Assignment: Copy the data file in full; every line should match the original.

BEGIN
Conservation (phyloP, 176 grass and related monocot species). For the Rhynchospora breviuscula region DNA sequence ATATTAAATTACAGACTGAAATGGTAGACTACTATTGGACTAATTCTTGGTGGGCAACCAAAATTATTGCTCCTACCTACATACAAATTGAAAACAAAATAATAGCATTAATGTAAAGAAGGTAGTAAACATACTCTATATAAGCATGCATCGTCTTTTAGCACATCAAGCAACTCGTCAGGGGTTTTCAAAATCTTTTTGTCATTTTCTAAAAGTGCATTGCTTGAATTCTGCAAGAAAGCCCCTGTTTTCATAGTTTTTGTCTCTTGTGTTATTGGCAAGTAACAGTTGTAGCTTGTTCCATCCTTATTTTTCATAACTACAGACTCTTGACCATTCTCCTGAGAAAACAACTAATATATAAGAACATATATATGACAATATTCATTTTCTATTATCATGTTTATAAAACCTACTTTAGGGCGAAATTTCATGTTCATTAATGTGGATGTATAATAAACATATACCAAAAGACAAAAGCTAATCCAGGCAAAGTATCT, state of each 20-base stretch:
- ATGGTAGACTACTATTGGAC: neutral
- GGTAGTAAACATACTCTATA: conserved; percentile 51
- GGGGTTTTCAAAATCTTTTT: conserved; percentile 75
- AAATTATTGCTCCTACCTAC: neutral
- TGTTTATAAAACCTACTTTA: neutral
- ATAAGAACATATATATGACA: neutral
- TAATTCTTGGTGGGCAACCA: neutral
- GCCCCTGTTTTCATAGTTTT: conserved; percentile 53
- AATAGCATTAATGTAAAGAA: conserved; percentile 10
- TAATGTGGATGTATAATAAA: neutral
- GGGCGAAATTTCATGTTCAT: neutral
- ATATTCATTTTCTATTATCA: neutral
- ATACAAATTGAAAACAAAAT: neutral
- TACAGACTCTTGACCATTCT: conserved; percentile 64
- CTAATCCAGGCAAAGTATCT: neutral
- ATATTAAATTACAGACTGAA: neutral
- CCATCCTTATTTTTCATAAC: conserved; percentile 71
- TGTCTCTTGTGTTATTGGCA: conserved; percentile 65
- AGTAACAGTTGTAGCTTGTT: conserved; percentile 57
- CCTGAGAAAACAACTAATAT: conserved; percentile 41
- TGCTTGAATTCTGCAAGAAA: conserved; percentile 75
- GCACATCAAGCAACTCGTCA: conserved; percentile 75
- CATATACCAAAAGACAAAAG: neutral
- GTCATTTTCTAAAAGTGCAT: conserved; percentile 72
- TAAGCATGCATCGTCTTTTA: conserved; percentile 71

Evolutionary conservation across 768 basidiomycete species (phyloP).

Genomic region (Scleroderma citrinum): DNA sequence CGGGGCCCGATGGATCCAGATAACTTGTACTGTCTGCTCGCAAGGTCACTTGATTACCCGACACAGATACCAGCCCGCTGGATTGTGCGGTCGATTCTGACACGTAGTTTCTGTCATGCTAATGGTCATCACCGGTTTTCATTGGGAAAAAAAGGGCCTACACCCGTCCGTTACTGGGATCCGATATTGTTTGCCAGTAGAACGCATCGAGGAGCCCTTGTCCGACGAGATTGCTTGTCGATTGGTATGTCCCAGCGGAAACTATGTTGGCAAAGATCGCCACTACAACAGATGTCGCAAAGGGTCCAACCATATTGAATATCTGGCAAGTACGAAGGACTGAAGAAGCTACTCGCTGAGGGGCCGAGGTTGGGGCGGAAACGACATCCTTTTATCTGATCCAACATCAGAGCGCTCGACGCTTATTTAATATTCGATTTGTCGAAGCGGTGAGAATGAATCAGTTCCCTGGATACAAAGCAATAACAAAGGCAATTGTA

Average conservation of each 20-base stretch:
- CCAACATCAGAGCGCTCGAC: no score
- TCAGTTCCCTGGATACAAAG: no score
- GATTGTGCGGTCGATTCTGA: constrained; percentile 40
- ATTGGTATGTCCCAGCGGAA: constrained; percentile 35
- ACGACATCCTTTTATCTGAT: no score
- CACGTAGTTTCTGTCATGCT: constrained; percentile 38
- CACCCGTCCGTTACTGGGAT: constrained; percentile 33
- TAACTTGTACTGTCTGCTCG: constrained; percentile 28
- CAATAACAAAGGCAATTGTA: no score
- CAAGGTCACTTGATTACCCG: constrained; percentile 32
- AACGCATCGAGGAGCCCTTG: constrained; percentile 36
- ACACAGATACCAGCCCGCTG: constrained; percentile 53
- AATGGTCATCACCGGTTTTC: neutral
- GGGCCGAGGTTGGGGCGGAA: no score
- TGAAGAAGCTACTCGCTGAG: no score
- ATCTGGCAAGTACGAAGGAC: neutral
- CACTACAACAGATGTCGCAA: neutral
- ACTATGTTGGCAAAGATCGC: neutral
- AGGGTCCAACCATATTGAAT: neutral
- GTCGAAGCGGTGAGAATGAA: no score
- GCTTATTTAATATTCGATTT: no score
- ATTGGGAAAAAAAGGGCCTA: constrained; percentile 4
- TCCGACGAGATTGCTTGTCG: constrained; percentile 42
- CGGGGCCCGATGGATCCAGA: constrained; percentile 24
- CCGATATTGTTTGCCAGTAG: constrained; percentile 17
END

Conservation (phyloP, 176 grass and related monocot species). For the Rhynchospora breviuscula region DNA sequence ATATTAAATTACAGACTGAAATGGTAGACTACTATTGGACTAATTCTTGGTGGGCAACCAAAATTATTGCTCCTACCTACATACAAATTGAAAACAAAATAATAGCATTAATGTAAAGAAGGTAGTAAACATACTCTATATAAGCATGCATCGTCTTTTAGCACATCAAGCAACTCGTCAGGGGTTTTCAAAATCTTTTTGTCATTTTCTAAAAGTGCATTGCTTGAATTCTGCAAGAAAGCCCCTGTTTTCATAGTTTTTGTCTCTTGTGTTATTGGCAAGTAACAGTTGTAGCTTGTTCCATCCTTATTTTTCATAACTACAGACTCTTGACCATTCTCCTGAGAAAACAACTAATATATAAGAACATATATATGACAATATTCATTTTCTATTATCATGTTTATAAAACCTACTTTAGGGCGAAATTTCATGTTCATTAATGTGGATGTATAATAAACATATACCAAAAGACAAAAGCTAATCCAGGCAAAGTATCT, state of each 20-base stretch:
- ATGGTAGACTACTATTGGAC: neutral
- GGTAGTAAACATACTCTATA: conserved; percentile 51
- GGGGTTTTCAAAATCTTTTT: conserved; percentile 75
- AAATTATTGCTCCTACCTAC: neutral
- TGTTTATAAAACCTACTTTA: neutral
- ATAAGAACATATATATGACA: neutral
- TAATTCTTGGTGGGCAACCA: neutral
- GCCCCTGTTTTCATAGTTTT: conserved; percentile 53
- AATAGCATTAATGTAAAGAA: conserved; percentile 10
- TAATGTGGATGTATAATAAA: neutral
- GGGCGAAATTTCATGTTCAT: neutral
- ATATTCATTTTCTATTATCA: neutral
- ATACAAATTGAAAACAAAAT: neutral
- TACAGACTCTTGACCATTCT: conserved; percentile 64
- CTAATCCAGGCAAAGTATCT: neutral
- ATATTAAATTACAGACTGAA: neutral
- CCATCCTTATTTTTCATAAC: conserved; percentile 71
- TGTCTCTTGTGTTATTGGCA: conserved; percentile 65
- AGTAACAGTTGTAGCTTGTT: conserved; percentile 57
- CCTGAGAAAACAACTAATAT: conserved; percentile 41
- TGCTTGAATTCTGCAAGAAA: conserved; percentile 75
- GCACATCAAGCAACTCGTCA: conserved; percentile 75
- CATATACCAAAAGACAAAAG: neutral
- GTCATTTTCTAAAAGTGCAT: conserved; percentile 72
- TAAGCATGCATCGTCTTTTA: conserved; percentile 71

Evolutionary conservation across 768 basidiomycete species (phyloP).

Genomic region (Scleroderma citrinum): DNA sequence CGGGGCCCGATGGATCCAGATAACTTGTACTGTCTGCTCGCAAGGTCACTTGATTACCCGACACAGATACCAGCCCGCTGGATTGTGCGGTCGATTCTGACACGTAGTTTCTGTCATGCTAATGGTCATCACCGGTTTTCATTGGGAAAAAAAGGGCCTACACCCGTCCGTTACTGGGATCCGATATTGTTTGCCAGTAGAACGCATCGAGGAGCCCTTGTCCGACGAGATTGCTTGTCGATTGGTATGTCCCAGCGGAAACTATGTTGGCAAAGATCGCCACTACAACAGATGTCGCAAAGGGTCCAACCATATTGAATATCTGGCAAGTACGAAGGACTGAAGAAGCTACTCGCTGAGGGGCCGAGGTTGGGGCGGAAACGACATCCTTTTATCTGATCCAACATCAGAGCGCTCGACGCTTATTTAATATTCGATTTGTCGAAGCGGTGAGAATGAATCAGTTCCCTGGATACAAAGCAATAACAAAGGCAATTGTA

Average conservation of each 20-base stretch:
- CCAACATCAGAGCGCTCGAC: no score
- TCAGTTCCCTGGATACAAAG: no score
- GATTGTGCGGTCGATTCTGA: constrained; percentile 40
- ATTGGTATGTCCCAGCGGAA: constrained; percentile 35
- ACGACATCCTTTTATCTGAT: no score
- CACGTAGTTTCTGTCATGCT: constrained; percentile 38
- CACCCGTCCGTTACTGGGAT: constrained; percentile 33
- TAACTTGTACTGTCTGCTCG: constrained; percentile 28
- CAATAACAAAGGCAATTGTA: no score
- CAAGGTCACTTGATTACCCG: constrained; percentile 32
- AACGCATCGAGGAGCCCTTG: constrained; percentile 36
- ACACAGATACCAGCCCGCTG: constrained; percentile 53
- AATGGTCATCACCGGTTTTC: neutral
- GGGCCGAGGTTGGGGCGGAA: no score
- TGAAGAAGCTACTCGCTGAG: no score
- ATCTGGCAAGTACGAAGGAC: neutral
- CACTACAACAGATGTCGCAA: neutral
- ACTATGTTGGCAAAGATCGC: neutral
- AGGGTCCAACCATATTGAAT: neutral
- GTCGAAGCGGTGAGAATGAA: no score
- GCTTATTTAATATTCGATTT: no score
- ATTGGGAAAAAAAGGGCCTA: constrained; percentile 4
- TCCGACGAGATTGCTTGTCG: constrained; percentile 42
- CGGGGCCCGATGGATCCAGA: constrained; percentile 24
- CCGATATTGTTTGCCAGTAG: constrained; percentile 17